Pensions: types of pension scheme: introduction
Pension schemes established in the UK are regulated financial products which can be described in various different ways.
Defined benefit scheme
This is a scheme where specific benefits are provided by an employer on a member’s retirement. The most common types are final salary or career average schemes, where a formula is applied based on earnings and the number of years of service. The investment risk in these schemes is with the employer and they have become much less common in recent years with schemes being closed to new members or closed altogether.
Defined contribution scheme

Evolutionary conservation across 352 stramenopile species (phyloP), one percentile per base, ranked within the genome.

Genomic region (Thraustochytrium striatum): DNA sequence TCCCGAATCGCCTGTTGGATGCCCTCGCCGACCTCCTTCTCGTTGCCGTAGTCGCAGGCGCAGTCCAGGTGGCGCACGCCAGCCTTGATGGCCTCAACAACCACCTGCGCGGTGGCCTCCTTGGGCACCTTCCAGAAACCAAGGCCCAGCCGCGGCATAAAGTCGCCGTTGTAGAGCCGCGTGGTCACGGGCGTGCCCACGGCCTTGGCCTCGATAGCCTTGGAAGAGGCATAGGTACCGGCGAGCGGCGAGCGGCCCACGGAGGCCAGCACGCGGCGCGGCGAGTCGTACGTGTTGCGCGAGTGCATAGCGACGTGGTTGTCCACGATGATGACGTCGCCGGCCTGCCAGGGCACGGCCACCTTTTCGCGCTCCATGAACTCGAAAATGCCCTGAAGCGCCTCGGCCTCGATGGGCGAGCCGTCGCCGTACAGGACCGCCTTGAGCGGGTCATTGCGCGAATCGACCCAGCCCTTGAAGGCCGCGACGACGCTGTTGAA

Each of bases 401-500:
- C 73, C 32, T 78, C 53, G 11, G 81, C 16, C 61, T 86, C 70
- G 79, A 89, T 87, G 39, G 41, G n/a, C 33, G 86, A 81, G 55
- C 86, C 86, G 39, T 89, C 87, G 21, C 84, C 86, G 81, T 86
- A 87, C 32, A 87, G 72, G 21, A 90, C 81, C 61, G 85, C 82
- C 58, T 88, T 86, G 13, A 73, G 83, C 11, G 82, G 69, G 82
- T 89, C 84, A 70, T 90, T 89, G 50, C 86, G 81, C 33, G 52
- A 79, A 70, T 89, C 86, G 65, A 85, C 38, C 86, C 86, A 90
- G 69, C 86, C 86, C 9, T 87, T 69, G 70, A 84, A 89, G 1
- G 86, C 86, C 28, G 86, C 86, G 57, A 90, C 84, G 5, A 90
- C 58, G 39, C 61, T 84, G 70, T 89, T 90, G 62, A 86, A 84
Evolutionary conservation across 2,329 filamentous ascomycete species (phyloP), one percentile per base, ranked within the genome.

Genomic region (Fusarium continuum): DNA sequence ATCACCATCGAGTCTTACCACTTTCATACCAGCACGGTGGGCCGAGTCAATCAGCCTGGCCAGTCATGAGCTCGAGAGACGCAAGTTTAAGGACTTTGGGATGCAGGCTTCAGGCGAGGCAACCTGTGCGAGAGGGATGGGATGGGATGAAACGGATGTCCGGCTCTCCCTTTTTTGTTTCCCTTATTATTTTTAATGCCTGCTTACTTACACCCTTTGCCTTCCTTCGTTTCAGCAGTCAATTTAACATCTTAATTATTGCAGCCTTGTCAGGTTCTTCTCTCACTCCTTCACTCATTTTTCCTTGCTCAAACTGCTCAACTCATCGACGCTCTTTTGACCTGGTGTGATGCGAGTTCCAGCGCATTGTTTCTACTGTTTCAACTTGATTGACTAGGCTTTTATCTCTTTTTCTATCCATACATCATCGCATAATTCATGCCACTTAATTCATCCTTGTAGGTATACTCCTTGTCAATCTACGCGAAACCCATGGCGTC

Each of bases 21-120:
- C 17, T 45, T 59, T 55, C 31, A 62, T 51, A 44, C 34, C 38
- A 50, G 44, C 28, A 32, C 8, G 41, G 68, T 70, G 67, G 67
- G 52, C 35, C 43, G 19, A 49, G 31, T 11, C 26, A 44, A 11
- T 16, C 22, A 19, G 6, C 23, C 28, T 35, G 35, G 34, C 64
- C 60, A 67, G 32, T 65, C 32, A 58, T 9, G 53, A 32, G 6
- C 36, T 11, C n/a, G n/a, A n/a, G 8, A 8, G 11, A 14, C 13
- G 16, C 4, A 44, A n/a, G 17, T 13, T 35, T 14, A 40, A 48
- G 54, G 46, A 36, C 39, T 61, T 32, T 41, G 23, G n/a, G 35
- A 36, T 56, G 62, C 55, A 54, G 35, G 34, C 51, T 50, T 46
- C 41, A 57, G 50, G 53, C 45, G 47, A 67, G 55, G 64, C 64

Often called a money purchase scheme, this is a scheme where specified contributions are made into a fund which is then invested. The investment pot is used to provide retirement benefits at a specified point in time. In this case, the investment risk lies with the scheme member.
Schemes can also be categorised as occupational pension schemes (provided by an employer) or personal pension schemes and there are many variations which are briefly described in the following sections.
Schemes can be registered with HMRC in order to receive tax benefits (IHTM17021).
Both scheme members and employers can make contributions into a pension scheme